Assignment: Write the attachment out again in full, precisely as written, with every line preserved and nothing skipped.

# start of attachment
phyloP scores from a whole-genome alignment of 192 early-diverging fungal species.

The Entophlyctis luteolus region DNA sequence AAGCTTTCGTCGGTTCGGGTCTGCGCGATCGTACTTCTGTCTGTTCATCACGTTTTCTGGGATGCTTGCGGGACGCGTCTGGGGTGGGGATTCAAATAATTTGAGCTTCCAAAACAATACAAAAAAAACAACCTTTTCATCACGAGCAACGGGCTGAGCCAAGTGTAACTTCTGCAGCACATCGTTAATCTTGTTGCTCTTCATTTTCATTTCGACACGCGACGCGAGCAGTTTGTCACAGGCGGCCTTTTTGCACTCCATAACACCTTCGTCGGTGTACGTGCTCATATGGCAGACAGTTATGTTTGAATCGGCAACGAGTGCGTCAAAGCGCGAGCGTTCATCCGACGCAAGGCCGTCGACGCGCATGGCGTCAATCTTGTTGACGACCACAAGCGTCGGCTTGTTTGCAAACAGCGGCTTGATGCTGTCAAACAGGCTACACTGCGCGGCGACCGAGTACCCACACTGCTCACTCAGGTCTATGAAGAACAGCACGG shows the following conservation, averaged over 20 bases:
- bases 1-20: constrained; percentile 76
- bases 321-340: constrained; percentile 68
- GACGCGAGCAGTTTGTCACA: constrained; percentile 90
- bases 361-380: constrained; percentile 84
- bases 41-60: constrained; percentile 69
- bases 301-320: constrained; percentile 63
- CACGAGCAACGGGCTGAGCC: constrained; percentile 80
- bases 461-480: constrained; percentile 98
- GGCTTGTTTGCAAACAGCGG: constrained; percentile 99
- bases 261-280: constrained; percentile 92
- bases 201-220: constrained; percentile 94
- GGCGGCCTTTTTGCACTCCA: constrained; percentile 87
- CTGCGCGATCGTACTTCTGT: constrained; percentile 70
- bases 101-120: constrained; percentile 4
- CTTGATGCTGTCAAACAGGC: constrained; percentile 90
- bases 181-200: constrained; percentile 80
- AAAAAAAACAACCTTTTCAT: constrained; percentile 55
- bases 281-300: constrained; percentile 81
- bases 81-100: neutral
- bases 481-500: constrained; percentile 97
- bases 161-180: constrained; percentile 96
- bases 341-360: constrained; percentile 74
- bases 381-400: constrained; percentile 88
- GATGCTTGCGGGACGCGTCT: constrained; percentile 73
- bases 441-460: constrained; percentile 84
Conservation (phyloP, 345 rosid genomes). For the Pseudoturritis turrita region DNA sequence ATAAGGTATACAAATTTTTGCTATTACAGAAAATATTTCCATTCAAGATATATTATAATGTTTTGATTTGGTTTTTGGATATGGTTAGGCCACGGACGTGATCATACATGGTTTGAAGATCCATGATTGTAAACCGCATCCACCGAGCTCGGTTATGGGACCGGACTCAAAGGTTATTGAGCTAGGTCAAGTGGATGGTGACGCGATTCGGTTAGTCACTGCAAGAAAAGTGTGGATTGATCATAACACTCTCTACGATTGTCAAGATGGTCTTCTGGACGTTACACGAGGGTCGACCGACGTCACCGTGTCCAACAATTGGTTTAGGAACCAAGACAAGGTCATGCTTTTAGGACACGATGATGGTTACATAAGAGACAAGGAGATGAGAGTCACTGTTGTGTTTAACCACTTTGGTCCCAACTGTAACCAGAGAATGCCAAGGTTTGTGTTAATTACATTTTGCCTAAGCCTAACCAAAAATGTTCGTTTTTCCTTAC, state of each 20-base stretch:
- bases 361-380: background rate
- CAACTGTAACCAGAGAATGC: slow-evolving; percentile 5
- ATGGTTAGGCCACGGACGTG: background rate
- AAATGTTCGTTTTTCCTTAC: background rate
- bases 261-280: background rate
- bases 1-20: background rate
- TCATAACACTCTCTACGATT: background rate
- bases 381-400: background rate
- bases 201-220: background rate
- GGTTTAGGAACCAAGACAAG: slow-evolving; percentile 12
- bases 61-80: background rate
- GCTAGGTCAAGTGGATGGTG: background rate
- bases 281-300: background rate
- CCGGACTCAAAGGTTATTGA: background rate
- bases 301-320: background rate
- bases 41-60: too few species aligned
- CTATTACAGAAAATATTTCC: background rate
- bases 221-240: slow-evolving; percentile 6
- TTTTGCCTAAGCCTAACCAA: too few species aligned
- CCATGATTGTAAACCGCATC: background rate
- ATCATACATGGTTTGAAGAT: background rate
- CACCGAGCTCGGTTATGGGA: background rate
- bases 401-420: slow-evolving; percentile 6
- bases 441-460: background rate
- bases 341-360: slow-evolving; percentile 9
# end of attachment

phyloP scores from a whole-genome alignment of 192 early-diverging fungal species.

The Entophlyctis luteolus region DNA sequence AAGCTTTCGTCGGTTCGGGTCTGCGCGATCGTACTTCTGTCTGTTCATCACGTTTTCTGGGATGCTTGCGGGACGCGTCTGGGGTGGGGATTCAAATAATTTGAGCTTCCAAAACAATACAAAAAAAACAACCTTTTCATCACGAGCAACGGGCTGAGCCAAGTGTAACTTCTGCAGCACATCGTTAATCTTGTTGCTCTTCATTTTCATTTCGACACGCGACGCGAGCAGTTTGTCACAGGCGGCCTTTTTGCACTCCATAACACCTTCGTCGGTGTACGTGCTCATATGGCAGACAGTTATGTTTGAATCGGCAACGAGTGCGTCAAAGCGCGAGCGTTCATCCGACGCAAGGCCGTCGACGCGCATGGCGTCAATCTTGTTGACGACCACAAGCGTCGGCTTGTTTGCAAACAGCGGCTTGATGCTGTCAAACAGGCTACACTGCGCGGCGACCGAGTACCCACACTGCTCACTCAGGTCTATGAAGAACAGCACGG shows the following conservation, averaged over 20 bases:
- bases 1-20: constrained; percentile 76
- bases 321-340: constrained; percentile 68
- GACGCGAGCAGTTTGTCACA: constrained; percentile 90
- bases 361-380: constrained; percentile 84
- bases 41-60: constrained; percentile 69
- bases 301-320: constrained; percentile 63
- CACGAGCAACGGGCTGAGCC: constrained; percentile 80
- bases 461-480: constrained; percentile 98
- GGCTTGTTTGCAAACAGCGG: constrained; percentile 99
- bases 261-280: constrained; percentile 92
- bases 201-220: constrained; percentile 94
- GGCGGCCTTTTTGCACTCCA: constrained; percentile 87
- CTGCGCGATCGTACTTCTGT: constrained; percentile 70
- bases 101-120: constrained; percentile 4
- CTTGATGCTGTCAAACAGGC: constrained; percentile 90
- bases 181-200: constrained; percentile 80
- AAAAAAAACAACCTTTTCAT: constrained; percentile 55
- bases 281-300: constrained; percentile 81
- bases 81-100: neutral
- bases 481-500: constrained; percentile 97
- bases 161-180: constrained; percentile 96
- bases 341-360: constrained; percentile 74
- bases 381-400: constrained; percentile 88
- GATGCTTGCGGGACGCGTCT: constrained; percentile 73
- bases 441-460: constrained; percentile 84
Conservation (phyloP, 345 rosid genomes). For the Pseudoturritis turrita region DNA sequence ATAAGGTATACAAATTTTTGCTATTACAGAAAATATTTCCATTCAAGATATATTATAATGTTTTGATTTGGTTTTTGGATATGGTTAGGCCACGGACGTGATCATACATGGTTTGAAGATCCATGATTGTAAACCGCATCCACCGAGCTCGGTTATGGGACCGGACTCAAAGGTTATTGAGCTAGGTCAAGTGGATGGTGACGCGATTCGGTTAGTCACTGCAAGAAAAGTGTGGATTGATCATAACACTCTCTACGATTGTCAAGATGGTCTTCTGGACGTTACACGAGGGTCGACCGACGTCACCGTGTCCAACAATTGGTTTAGGAACCAAGACAAGGTCATGCTTTTAGGACACGATGATGGTTACATAAGAGACAAGGAGATGAGAGTCACTGTTGTGTTTAACCACTTTGGTCCCAACTGTAACCAGAGAATGCCAAGGTTTGTGTTAATTACATTTTGCCTAAGCCTAACCAAAAATGTTCGTTTTTCCTTAC, state of each 20-base stretch:
- bases 361-380: background rate
- CAACTGTAACCAGAGAATGC: slow-evolving; percentile 5
- ATGGTTAGGCCACGGACGTG: background rate
- AAATGTTCGTTTTTCCTTAC: background rate
- bases 261-280: background rate
- bases 1-20: background rate
- TCATAACACTCTCTACGATT: background rate
- bases 381-400: background rate
- bases 201-220: background rate
- GGTTTAGGAACCAAGACAAG: slow-evolving; percentile 12
- bases 61-80: background rate
- GCTAGGTCAAGTGGATGGTG: background rate
- bases 281-300: background rate
- CCGGACTCAAAGGTTATTGA: background rate
- bases 301-320: background rate
- bases 41-60: too few species aligned
- CTATTACAGAAAATATTTCC: background rate
- bases 221-240: slow-evolving; percentile 6
- TTTTGCCTAAGCCTAACCAA: too few species aligned
- CCATGATTGTAAACCGCATC: background rate
- ATCATACATGGTTTGAAGAT: background rate
- CACCGAGCTCGGTTATGGGA: background rate
- bases 401-420: slow-evolving; percentile 6
- bases 441-460: background rate
- bases 341-360: slow-evolving; percentile 9